EUGENE, Ore. (KVAL) - After 9 years of suffering, Army veteran Brandon Donovan says he feels forgotten by the VA.
"I look like skin and bones, I feel like skin and bones," he said. "I see it every day and it chips away at the mental armor."
That's why Brandon posted pictures of himself to Facebook.
You can count the bones of his rib cage.
His face is gaunt.
He doesn't look like the man who deployed to Iraq in 2009.
"I have no energy," Brandon said. "I'm in pain all the time."
The diagnosis: Median Arcuate Ligament Syndrome, or MALS.
Because of that pain, Brandon said he can hardly eat
And after almost a decade of tests, he said he sought outside care from Dr. Richard Hsu, a vascular surgeon in Connecticut who suggested one more test.
"I went to the VA with that and said, 'Hey, let's do this,'" he said.
After doing the tests, Dr. Hsu said he could fix Brandon's pain.
And surgeons at a top hospital in Portland also sent a letter suggesting Brandon get the surgery under Dr. Hsu's care.
They submitted the referral, but the surgery was denied - twice - by the Veterans Administration.
"Like someone that is not a doctor confirms and denies those things," Brandon said.
In the first denial, the VA cited that they have their own vascular surgeons.
And when those surgeons suggested Dr. Hsu take over, the second denial said there is no evidence-based information - and that they did not have a billing code.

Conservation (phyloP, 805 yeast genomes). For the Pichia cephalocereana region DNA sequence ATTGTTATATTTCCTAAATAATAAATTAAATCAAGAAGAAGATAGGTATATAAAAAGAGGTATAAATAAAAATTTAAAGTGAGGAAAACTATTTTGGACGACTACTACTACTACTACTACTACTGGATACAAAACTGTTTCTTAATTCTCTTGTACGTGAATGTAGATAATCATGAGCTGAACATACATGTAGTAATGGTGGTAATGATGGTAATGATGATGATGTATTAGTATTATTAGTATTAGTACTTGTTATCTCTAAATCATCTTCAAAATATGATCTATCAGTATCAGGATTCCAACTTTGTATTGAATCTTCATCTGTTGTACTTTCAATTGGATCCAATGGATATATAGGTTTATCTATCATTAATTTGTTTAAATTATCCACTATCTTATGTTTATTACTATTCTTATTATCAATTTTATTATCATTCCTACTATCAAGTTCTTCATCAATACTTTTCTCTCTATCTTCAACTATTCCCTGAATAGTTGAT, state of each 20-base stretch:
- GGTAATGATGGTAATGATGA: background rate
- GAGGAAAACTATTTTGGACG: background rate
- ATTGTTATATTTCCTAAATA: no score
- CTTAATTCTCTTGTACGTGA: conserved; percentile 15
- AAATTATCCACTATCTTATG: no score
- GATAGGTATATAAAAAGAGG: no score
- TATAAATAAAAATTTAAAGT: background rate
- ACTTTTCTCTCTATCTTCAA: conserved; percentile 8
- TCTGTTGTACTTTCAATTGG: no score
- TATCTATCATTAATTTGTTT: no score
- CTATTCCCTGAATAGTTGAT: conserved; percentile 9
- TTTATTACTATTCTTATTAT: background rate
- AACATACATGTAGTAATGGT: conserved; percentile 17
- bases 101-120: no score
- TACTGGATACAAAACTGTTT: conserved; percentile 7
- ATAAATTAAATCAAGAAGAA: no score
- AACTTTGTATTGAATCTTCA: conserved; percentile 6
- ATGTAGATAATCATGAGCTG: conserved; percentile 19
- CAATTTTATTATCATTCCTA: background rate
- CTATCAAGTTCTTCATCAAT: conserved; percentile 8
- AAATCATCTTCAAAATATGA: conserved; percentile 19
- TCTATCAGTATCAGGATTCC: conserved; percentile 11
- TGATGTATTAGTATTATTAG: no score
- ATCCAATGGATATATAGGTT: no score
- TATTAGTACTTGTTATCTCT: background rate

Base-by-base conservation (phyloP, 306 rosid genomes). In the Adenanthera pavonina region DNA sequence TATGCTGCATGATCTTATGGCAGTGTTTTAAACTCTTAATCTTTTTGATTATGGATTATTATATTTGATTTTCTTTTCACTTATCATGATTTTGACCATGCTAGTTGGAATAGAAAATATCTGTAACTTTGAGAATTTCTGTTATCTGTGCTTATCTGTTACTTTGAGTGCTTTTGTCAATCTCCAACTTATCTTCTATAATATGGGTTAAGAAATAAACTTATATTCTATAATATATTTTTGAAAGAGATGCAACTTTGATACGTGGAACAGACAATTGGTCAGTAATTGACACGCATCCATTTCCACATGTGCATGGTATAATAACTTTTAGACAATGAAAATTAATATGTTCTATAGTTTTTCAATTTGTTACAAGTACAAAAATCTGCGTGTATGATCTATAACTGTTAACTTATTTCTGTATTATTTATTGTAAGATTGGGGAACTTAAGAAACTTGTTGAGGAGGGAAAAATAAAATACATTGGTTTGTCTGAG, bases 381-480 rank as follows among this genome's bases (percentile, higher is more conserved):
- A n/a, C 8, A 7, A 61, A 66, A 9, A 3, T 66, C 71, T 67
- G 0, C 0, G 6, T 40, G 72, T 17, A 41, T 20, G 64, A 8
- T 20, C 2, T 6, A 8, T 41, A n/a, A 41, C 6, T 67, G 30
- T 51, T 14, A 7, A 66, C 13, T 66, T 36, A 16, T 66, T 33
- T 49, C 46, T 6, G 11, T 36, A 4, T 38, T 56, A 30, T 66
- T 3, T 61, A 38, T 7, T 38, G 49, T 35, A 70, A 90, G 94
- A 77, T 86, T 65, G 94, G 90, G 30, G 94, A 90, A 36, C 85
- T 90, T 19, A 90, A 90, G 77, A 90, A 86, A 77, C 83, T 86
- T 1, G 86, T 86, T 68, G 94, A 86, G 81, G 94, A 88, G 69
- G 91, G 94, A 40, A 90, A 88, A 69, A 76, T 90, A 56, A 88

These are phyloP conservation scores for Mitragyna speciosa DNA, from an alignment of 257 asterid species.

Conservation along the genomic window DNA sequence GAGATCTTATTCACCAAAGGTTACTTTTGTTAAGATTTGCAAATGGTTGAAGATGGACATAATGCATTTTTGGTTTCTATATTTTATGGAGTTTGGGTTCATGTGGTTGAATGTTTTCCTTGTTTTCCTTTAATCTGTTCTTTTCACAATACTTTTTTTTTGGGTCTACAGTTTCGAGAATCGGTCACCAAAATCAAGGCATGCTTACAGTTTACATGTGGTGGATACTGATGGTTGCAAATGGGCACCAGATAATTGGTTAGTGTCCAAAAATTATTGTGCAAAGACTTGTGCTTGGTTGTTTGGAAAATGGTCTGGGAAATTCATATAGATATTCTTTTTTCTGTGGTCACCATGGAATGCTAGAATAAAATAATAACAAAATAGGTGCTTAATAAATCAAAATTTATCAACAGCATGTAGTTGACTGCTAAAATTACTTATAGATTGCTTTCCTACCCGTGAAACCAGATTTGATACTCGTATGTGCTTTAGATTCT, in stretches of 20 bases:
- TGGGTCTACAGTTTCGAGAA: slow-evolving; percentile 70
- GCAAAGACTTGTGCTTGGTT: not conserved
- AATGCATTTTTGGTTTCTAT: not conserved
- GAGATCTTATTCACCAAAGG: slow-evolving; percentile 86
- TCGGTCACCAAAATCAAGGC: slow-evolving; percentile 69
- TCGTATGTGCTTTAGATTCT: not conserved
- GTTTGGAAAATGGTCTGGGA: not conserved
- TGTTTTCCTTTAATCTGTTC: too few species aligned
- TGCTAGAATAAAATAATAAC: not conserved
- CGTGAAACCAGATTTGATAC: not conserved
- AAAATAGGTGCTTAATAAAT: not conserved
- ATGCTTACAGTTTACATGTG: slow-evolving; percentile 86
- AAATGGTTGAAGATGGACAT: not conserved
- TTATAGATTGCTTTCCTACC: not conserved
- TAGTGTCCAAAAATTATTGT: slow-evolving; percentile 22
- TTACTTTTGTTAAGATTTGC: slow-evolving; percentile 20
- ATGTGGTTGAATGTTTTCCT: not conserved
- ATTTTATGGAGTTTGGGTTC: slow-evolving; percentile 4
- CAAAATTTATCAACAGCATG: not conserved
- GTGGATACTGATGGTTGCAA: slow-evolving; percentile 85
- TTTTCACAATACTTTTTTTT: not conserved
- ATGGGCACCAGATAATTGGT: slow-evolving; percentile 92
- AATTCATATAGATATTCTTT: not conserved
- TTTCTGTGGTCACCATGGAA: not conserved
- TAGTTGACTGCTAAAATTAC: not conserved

"I felt hopeless," Brandon said, "and it was kind of just like, 'Alright, I have no clue what to do.'"
Brandon provided us with his detailed medical logs released from the VA. They document every phone call and checkup he has had since 2013.
Oregon Sen. Ron Wyden has made an official inquiry into Brandon's case.
When we asked where they were with it, we were given this response: "Our office is continuing to work with him and the VA to get him the care he needs."
We also reached out to the VA for comment. We did not get a response.
Now Brandon and his family are holding fundraisers and trying to pay for the surgery on their own.
"They try their hardest to get you the care, but they but they don't follow through with it," he said, "and you will be forgotten if you don't advocate for yourself."